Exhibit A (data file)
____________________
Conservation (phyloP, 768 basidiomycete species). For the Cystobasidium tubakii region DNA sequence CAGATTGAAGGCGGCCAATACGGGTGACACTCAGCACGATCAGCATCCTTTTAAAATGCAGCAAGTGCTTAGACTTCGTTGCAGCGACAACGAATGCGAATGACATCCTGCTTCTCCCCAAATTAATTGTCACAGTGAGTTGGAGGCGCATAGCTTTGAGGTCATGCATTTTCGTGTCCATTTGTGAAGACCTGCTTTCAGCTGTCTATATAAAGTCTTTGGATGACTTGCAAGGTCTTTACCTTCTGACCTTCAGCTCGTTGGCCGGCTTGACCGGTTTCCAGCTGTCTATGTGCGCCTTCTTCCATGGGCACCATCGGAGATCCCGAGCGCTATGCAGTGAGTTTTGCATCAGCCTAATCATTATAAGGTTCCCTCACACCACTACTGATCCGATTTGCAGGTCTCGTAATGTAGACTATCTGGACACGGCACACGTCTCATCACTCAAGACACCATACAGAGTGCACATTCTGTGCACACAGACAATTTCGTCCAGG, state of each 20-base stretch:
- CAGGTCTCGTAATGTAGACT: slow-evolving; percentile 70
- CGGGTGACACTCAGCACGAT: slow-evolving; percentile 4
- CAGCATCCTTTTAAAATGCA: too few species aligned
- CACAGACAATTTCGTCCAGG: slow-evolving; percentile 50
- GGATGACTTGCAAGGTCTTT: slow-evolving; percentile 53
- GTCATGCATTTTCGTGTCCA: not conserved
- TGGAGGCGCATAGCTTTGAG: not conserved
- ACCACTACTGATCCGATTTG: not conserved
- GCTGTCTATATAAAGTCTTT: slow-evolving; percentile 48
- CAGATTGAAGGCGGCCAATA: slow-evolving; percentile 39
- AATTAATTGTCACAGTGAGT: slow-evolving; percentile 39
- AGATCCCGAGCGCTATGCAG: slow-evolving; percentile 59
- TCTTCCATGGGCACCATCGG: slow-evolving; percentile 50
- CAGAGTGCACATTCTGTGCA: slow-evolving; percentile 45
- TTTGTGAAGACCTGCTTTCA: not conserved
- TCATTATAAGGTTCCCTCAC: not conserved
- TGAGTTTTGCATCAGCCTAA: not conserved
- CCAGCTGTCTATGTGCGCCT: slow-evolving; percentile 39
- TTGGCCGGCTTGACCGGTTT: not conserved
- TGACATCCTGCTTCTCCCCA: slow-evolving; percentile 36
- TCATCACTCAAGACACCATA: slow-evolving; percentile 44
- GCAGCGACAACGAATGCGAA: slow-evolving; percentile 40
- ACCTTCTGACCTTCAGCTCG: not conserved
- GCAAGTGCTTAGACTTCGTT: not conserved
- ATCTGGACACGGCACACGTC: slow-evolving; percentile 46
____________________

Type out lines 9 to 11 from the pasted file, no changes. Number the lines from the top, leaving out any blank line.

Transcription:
- ACCACTACTGATCCGATTTG: not conserved
- GCTGTCTATATAAAGTCTTT: slow-evolving; percentile 48
- CAGATTGAAGGCGGCCAATA: slow-evolving; percentile 39